The Pirates of Penzance was Gilbert & Sullivan’s fifth collaboration, written in 1879, one year after the opening of the greatly successful HMS Pinafore. It is the third most performed of the G & S collaborations, behind only The Mikado and Pinafore.
From the outset, Pirates was a huge success, and it has come to be thought of as containing Sullivan’s best score. After the London premiere in April of 1880 (Pirates actually had its world premiere in New York on New Year’s Eve 1879 with an eye to securing American copyright), contemporary critics said of Pirates thatits verse and music “were of simultaneous growth, so closely and firmly are they interwoven” that it “presented a clear advance upon its precursors, containing more variety, marked character, and careful workmanship.”
William Schwenk Gilbert (1836-1911) and Arthur Sullivan (1842-1900) were originally brought together in 1875 by the impresario Richard D’Oyly Carte, with the intention of developing
a more “proper” or, in a word, “English” alternative to the“naughty” French operettas of Jacques Offenbach and other composers in the French opéra comique tradition. (Just compare Pinafore and Mikado to Orpheus in the Underworld or La Belle Hélène to see how radically G & S converted the genre of light opera!) G & S’s comic operas differ from their French predecessors
in another important way: whereas the French operettas tended towards pure frivolous escapism and sentimentality, G & S’s operettas are primarily satiric, taking on Victorian sexual repression (for example Frederic's reaction to seeing the Major-General's daughters for the first time—and vice versa!), justice, duty, class structure, Victorian “earnestness” and self-righteousness, moralism, and of course politics—all of which we find in G & S’s contemporaries as well: Oscar Wilde, Lewis Carroll, Edward Lear, Dickens of course, and Shaw not too long after. The enormous popularity of the journal Punch further attests to the growing popularity of satire in Victoria’s time. Also, G & S’s work sublimely deflated the syrupy romanticism of Johann Strauss, and in doing so caught a wave as the middle and upper classes in England were becoming ready to laugh at themselves.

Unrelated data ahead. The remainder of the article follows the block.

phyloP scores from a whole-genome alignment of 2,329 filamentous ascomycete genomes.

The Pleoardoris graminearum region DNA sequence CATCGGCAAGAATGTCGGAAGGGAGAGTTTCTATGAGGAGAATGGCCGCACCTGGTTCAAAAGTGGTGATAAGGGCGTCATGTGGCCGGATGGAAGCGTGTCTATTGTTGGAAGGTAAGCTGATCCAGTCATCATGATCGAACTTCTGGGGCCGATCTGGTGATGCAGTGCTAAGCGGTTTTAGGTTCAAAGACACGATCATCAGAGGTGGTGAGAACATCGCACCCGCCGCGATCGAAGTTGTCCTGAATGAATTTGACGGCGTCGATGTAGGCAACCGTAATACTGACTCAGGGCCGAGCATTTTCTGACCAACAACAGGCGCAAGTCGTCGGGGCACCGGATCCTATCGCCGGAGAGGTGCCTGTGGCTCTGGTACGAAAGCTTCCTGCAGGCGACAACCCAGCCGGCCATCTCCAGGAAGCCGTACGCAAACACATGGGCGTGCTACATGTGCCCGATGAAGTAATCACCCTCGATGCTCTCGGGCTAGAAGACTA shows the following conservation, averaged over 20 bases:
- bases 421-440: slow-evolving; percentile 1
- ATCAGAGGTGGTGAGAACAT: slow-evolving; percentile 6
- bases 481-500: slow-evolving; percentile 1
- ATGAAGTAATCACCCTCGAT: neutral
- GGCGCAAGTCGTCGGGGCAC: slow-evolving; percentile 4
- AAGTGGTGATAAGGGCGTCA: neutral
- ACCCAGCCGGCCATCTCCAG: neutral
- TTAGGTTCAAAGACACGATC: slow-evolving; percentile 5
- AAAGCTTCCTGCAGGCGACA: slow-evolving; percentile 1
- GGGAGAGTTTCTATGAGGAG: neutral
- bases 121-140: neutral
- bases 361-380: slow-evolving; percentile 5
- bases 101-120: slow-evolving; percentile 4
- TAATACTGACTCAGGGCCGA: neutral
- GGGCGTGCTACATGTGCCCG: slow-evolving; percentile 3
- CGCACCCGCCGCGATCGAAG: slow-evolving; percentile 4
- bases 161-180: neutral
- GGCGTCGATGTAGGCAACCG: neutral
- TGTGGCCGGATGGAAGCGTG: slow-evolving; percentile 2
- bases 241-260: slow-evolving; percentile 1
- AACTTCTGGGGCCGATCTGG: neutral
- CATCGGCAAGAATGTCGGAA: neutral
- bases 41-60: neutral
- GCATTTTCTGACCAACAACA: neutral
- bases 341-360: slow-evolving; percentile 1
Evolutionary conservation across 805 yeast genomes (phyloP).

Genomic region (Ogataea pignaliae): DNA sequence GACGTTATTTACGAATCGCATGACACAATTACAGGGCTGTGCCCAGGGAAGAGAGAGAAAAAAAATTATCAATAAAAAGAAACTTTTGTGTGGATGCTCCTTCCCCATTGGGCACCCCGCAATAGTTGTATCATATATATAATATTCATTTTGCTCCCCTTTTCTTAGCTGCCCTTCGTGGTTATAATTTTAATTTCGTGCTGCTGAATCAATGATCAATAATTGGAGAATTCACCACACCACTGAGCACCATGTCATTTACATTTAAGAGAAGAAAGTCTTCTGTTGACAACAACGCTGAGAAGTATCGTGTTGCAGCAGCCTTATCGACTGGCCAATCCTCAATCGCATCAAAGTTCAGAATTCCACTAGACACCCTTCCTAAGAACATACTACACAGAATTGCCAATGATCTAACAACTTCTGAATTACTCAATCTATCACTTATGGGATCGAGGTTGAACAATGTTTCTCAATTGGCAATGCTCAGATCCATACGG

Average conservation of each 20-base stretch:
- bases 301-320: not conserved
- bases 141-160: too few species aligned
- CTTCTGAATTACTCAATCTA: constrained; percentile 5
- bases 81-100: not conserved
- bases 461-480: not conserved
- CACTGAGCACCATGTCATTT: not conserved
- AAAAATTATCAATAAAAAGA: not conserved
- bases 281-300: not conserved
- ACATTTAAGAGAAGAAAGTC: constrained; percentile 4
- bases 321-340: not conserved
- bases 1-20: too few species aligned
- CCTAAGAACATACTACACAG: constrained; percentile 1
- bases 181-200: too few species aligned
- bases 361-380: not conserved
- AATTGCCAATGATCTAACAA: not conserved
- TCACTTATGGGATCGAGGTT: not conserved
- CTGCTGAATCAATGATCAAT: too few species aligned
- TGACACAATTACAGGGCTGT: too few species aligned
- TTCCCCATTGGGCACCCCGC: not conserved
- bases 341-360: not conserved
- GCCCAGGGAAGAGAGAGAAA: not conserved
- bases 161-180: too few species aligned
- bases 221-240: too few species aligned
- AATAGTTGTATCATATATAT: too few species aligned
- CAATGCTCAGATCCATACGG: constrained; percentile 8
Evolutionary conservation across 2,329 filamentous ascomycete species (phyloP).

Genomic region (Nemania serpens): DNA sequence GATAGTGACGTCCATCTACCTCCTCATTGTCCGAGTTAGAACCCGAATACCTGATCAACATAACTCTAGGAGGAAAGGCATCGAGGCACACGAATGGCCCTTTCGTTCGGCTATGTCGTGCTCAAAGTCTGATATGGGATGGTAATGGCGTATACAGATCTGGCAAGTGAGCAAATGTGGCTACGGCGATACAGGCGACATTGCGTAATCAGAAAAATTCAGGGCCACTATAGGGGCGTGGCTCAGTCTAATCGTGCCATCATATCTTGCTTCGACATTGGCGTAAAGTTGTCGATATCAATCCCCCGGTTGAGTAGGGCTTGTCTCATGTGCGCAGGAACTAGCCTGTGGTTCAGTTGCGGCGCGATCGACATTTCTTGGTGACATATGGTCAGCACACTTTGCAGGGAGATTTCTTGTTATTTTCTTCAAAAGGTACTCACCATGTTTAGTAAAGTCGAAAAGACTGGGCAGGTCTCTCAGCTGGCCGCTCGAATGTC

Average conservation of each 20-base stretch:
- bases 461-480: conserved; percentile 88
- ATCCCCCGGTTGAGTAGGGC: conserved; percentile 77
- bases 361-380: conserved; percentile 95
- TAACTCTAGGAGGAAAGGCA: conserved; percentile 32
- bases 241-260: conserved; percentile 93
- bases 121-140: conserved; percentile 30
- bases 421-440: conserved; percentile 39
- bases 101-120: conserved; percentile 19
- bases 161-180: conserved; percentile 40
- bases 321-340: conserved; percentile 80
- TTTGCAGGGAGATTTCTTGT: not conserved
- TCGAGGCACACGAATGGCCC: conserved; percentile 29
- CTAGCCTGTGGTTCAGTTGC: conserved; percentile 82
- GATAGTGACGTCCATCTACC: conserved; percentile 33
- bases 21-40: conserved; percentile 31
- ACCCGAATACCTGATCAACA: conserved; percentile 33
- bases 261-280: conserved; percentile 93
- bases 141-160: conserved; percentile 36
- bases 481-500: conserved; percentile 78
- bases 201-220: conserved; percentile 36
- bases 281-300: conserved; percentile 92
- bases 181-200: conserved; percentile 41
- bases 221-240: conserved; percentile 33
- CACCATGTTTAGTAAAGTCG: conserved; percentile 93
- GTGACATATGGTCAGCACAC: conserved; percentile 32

The G & S formula was simple: start with a ridiculous premise and work out the logical consequences. Mike Leigh, the great British film director (who wrote and directed the magnificent biopic of G & S, Topsy Turvy) said it best: “With great fluidity and freedom, [Gilbert] continually challenges our natural expectations. First, within the framework of the story, he makes bizarre things happen, and turns the world on its head. Thus the Learned Judge marries the Plaintiff, the soldiers metamorphose into aesthetes, and so on, and nearly every opera is resolved by a deft moving of the goalposts.... His genius is to fuse opposites with an imperceptible sleight of hand, to blend the surreal with the real, and the caricature with the natural. In other words, to tell a perfectly outrageous story in a completely deadpan way.” Pirates picks up this “topsy-turvy” formula as noblemen-become-pirates-become-noblemen without straining our credulity (which we’ve already parked at the door), while farcically deflating English class-consciousness and obsessive obedience to “duty”. (The subtitle of Pirates is, satirically enough, “The Slave of Duty”.) Noel Coward spoke for much of his generation when he recalled, “I was born into a generation that still took light music seriously. The lyrics were hummed and strummed into my consciousness at an early age. My father sang them, my mother played them, my nurse breathed them through her teeth. My aunts and uncles sang them singly and in unison at the slightest provocation.” And it’s easy to predict there will be few of us tonight who don’t leave our beautiful Queen Elizabeth Theatre like Coward’s nurse, or our own parents, breathing this great score through our teeth, and just possibly singing "Poor Wand'ring One" or "When a Felon's not Engaged in his Employment" to our children and grandchildren, ensuring that this great tradition of English light opera will continue through the years.
Dr. Graham Forst teaches literature, philosophy and opera history at the Continuing Education programs at both the University of British Columbia and Simon Fraser University. In the summer, he lectures on opera history at the Banff Centre. He is a moderator of Simon Fraser
University’s popular Philosophers’ Cafes. He is married to our “Ruth,” mezzo-soprano Judith Forst.